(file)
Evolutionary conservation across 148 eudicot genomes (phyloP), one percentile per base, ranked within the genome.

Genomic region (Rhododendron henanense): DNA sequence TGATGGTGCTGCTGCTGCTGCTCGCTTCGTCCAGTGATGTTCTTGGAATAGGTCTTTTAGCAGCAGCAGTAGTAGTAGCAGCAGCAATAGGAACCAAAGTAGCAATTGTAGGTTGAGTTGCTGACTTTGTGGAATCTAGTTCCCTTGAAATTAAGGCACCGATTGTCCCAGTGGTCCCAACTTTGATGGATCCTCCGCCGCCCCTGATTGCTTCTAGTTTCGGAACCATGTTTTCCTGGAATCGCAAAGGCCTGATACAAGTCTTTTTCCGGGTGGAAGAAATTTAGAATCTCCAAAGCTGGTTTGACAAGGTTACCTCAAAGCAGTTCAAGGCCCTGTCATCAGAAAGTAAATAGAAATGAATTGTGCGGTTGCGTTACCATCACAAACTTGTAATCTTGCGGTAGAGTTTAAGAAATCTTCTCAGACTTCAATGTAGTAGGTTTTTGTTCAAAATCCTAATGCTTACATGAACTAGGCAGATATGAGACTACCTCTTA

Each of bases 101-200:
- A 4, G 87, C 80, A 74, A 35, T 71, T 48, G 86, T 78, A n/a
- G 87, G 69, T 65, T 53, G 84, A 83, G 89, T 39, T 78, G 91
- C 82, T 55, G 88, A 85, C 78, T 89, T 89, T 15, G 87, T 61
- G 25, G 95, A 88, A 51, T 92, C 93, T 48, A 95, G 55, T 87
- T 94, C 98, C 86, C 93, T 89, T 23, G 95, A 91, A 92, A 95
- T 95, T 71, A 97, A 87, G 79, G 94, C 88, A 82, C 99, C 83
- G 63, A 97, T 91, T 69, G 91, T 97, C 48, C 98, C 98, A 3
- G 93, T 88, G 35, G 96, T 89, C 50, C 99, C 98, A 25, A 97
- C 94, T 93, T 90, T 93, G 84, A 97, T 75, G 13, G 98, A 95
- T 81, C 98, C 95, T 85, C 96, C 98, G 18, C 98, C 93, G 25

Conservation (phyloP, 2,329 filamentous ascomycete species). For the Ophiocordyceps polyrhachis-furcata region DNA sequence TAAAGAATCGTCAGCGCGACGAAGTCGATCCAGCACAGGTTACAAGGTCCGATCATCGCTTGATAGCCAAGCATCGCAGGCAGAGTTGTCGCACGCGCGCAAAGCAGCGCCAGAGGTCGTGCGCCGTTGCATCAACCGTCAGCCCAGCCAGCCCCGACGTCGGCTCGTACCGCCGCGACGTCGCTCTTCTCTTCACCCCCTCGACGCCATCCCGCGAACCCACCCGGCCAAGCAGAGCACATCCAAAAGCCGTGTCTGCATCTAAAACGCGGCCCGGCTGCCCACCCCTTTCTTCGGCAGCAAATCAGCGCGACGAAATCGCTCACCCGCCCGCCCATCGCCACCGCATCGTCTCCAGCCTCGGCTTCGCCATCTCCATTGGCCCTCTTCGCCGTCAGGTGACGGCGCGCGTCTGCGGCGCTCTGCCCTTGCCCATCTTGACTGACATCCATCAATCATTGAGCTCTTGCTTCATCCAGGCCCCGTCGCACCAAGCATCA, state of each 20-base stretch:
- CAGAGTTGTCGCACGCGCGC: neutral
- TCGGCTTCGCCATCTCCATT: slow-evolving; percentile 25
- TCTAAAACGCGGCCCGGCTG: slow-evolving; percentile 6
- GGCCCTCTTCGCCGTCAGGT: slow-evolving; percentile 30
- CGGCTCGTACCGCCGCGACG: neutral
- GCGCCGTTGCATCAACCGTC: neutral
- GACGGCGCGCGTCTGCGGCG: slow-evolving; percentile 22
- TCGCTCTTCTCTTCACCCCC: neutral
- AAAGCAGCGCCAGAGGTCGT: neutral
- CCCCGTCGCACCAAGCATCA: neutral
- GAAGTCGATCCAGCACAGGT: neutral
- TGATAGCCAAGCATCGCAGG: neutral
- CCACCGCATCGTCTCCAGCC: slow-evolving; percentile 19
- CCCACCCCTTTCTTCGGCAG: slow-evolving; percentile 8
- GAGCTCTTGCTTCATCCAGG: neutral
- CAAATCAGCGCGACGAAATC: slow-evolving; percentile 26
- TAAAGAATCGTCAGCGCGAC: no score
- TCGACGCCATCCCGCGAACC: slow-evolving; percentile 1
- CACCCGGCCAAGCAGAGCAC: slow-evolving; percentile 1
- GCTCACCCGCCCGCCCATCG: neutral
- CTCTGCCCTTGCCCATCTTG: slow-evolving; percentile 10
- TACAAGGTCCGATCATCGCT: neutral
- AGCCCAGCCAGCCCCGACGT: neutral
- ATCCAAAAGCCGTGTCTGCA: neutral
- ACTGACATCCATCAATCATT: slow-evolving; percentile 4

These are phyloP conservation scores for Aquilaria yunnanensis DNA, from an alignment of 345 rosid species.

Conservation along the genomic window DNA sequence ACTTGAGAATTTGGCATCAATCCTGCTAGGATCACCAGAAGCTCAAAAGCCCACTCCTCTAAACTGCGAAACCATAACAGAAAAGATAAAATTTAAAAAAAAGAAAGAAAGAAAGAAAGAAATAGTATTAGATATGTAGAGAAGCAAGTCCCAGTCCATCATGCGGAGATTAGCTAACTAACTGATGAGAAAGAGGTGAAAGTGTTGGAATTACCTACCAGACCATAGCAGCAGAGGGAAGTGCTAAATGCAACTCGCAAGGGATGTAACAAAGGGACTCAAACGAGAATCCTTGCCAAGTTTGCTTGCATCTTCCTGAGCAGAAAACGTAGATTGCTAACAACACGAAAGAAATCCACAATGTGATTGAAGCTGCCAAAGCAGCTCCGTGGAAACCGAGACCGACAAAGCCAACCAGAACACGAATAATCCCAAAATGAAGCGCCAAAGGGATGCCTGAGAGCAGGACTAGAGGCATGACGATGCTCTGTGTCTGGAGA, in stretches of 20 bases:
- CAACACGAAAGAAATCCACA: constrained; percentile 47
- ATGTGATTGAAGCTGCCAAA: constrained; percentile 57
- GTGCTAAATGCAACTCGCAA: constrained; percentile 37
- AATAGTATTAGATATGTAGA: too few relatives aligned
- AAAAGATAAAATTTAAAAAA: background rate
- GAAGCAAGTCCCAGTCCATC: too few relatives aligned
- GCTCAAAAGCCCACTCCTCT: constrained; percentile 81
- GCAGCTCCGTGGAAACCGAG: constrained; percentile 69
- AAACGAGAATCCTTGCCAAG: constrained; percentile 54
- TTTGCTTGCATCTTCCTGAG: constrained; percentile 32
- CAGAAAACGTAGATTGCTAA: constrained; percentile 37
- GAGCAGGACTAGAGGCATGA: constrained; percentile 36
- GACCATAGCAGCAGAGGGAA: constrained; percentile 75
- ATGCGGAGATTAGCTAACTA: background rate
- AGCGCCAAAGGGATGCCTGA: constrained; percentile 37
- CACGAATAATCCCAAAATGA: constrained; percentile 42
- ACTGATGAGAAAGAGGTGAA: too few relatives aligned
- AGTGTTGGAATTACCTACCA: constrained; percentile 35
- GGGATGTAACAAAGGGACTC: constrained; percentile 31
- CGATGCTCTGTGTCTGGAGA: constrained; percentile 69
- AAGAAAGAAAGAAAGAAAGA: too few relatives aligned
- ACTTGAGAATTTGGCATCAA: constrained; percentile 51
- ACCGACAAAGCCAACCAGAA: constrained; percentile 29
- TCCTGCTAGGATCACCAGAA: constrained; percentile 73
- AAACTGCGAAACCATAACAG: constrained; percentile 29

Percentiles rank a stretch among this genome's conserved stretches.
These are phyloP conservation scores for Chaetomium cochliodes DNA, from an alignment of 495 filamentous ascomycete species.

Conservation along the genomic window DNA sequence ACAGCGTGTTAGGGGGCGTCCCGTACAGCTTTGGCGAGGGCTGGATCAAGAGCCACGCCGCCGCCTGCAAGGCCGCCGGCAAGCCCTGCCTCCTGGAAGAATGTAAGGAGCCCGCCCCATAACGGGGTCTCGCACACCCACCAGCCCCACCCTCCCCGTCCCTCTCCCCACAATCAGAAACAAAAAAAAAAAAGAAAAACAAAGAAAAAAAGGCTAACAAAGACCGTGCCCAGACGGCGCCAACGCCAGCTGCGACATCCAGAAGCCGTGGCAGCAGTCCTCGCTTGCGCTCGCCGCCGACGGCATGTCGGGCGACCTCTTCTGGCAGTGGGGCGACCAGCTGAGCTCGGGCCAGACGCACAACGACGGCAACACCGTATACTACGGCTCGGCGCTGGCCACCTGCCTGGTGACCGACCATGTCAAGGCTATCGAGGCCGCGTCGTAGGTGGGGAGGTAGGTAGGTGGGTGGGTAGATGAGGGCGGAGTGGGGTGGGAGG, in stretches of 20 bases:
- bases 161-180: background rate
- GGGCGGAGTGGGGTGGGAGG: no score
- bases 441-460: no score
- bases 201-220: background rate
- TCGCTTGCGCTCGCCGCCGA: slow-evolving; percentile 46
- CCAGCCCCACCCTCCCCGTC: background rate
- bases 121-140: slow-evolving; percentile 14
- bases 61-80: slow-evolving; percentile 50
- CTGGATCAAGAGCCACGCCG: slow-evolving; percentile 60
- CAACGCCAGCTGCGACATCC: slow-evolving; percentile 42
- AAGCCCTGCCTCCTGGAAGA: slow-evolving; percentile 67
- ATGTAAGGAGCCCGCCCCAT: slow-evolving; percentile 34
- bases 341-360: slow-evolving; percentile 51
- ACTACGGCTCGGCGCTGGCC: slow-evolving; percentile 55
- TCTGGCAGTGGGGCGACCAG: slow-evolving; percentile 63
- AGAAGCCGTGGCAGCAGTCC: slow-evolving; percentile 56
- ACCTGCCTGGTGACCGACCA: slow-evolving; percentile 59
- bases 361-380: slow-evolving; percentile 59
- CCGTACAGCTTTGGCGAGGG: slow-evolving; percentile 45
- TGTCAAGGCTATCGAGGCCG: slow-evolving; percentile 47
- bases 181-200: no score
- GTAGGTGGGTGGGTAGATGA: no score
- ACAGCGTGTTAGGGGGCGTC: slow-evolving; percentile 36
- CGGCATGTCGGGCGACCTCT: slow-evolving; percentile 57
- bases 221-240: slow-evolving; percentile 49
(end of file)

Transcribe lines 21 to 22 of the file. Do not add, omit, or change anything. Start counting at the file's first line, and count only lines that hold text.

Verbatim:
- GACGGCGCGCGTCTGCGGCG: slow-evolving; percentile 22
- TCGCTCTTCTCTTCACCCCC: neutral